Greek physician Hippocrates of Cos (circa 460-377 B.C. ) is often called the "father of medicine". His contributions to medicine include detailed observations of disease and its effects, and an understanding of how health is often influenced by diet, breakdowns in bodily processes, and the environment.
Facts about the life of Hippocrates are rare. Some information, however, is consistent. Hippocrates was bom on the island of Cos into a family of doctors. He taught at the widely-regarded medical school on the island and traveled widely throughout ancient Greece and the Mideast giving lectures. Quite famous during his lifetime, Hippocrates died at a fairly old age in Larissa.
In his school, Hippocrates tried to separate medical knowledge from myth and superstition. Modern knowledge about Hippocrates' methods comes from the Corpus Hippocratum, a collection of 70 volumes that seems to have been gathered in the great Library of Alexandria around 200 B.C. While few of these books were probably written by Hippocrates himself, they are widely considered to be an expression of his medical teachings and philosophy.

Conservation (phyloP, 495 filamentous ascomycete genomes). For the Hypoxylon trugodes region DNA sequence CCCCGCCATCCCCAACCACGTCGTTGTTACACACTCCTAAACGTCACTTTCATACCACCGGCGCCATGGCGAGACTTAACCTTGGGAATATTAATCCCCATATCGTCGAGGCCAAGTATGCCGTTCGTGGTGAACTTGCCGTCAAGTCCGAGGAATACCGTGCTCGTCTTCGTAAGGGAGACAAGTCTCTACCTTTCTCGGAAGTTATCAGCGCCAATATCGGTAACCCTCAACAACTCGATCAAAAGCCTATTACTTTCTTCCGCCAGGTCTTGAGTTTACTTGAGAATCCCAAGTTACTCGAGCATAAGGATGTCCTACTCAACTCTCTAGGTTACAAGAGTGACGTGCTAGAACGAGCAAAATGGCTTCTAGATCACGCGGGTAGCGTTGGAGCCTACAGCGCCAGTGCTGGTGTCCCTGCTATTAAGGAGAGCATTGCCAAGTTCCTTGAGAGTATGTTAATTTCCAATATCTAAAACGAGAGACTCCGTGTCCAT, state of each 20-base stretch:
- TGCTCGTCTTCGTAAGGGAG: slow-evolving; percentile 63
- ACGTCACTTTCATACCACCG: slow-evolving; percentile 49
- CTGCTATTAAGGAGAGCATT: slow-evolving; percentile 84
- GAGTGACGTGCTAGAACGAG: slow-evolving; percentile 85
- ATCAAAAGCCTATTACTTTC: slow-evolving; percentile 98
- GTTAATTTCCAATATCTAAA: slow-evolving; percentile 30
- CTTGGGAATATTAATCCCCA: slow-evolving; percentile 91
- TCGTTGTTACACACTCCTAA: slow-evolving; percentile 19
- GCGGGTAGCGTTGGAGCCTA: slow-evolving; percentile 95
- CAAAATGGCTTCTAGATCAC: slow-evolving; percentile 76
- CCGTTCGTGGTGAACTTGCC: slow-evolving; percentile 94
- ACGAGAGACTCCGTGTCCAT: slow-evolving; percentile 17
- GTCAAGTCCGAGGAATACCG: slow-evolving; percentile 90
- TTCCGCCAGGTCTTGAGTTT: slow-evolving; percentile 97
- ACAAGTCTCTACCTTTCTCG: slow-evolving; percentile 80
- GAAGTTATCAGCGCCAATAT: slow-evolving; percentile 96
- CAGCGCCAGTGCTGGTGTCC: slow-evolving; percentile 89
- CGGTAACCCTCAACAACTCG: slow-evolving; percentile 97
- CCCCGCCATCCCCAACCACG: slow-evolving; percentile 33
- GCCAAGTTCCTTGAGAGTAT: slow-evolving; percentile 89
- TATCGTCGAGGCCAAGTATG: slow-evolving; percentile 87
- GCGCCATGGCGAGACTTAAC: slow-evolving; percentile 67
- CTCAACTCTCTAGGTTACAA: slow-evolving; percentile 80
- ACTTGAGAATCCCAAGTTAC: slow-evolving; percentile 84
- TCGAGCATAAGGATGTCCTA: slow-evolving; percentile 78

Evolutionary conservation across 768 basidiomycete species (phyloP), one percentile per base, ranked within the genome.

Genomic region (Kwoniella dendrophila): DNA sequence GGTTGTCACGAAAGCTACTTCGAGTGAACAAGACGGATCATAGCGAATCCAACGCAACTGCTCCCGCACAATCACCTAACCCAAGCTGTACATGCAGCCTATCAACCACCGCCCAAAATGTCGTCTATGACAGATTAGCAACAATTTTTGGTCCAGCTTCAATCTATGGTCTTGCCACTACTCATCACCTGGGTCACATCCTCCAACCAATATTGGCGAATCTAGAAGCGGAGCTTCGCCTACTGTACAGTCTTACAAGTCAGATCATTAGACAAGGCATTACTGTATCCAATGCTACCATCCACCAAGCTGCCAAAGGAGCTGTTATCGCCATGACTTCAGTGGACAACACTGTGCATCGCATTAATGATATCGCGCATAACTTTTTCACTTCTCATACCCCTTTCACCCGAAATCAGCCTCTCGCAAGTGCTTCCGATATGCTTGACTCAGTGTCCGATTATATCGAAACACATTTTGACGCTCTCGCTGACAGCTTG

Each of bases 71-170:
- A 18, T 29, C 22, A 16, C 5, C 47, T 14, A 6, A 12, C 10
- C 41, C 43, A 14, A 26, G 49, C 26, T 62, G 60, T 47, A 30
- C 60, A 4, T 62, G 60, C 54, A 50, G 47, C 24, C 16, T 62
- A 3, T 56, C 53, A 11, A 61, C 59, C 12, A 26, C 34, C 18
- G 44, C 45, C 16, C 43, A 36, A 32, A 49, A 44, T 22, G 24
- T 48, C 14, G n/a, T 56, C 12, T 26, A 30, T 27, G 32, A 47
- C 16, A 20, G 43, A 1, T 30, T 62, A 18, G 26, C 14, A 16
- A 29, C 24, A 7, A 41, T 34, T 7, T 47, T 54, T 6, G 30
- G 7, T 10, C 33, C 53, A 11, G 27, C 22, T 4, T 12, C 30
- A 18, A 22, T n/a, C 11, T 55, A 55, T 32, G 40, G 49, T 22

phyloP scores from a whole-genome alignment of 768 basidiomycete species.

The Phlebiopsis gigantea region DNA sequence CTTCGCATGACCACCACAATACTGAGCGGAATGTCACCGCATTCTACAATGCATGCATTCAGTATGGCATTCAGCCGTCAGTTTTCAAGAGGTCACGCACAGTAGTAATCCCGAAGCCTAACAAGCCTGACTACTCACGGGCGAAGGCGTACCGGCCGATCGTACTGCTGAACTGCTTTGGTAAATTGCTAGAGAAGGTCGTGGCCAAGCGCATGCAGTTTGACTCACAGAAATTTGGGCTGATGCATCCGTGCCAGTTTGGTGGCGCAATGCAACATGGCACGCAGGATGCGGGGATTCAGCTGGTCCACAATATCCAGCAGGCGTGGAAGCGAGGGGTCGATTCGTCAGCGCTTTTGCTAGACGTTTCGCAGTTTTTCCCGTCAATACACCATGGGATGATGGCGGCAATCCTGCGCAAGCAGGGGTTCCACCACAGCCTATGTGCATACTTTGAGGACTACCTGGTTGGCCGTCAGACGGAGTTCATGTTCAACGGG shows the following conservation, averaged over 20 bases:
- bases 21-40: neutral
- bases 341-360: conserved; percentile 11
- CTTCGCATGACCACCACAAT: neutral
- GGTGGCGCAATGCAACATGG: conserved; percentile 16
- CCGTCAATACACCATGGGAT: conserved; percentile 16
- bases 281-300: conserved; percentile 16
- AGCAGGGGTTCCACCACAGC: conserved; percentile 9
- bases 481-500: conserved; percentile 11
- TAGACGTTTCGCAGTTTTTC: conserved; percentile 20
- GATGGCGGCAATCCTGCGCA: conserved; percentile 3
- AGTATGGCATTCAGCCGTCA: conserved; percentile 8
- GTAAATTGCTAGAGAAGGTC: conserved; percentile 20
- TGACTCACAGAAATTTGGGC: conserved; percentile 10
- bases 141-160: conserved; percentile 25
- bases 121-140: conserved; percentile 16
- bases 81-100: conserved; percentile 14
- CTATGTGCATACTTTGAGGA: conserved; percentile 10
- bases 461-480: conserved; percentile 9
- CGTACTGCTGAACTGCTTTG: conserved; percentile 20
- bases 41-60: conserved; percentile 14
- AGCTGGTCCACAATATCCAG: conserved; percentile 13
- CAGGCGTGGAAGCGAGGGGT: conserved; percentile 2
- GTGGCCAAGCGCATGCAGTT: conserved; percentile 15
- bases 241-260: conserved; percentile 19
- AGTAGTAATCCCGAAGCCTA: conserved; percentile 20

The Hippocratic approach to medicine emphasized diet and the clinical examination of biological functions. In his lectures and teachings, Hippocrates noted that the environment can affect health in both positive and negative ways. He also advanced the idea of the "four humors," whereby disease was supposed to result from an imbalance in the body's four important fluids.
Hippocrates is credited with writing about preventive medicine. He and his followers were very concerned about preserving health through proper diet and activities, such as exercise and getting enough rest.
Hippocrates was not content to simply work on the causes and treatment of disease. He advised medical practitioners to be serious about their profession and have high moral standards. These standards are embodied in what we call the "Hippocratic Oath," which doctors still swear to today. According the Oath, a physician is required to swear to use his knowledge only to save a life, not to take it; not to cause abortion; to maintain a professional relationship with patients; and not to reveal secrets given to him by patients.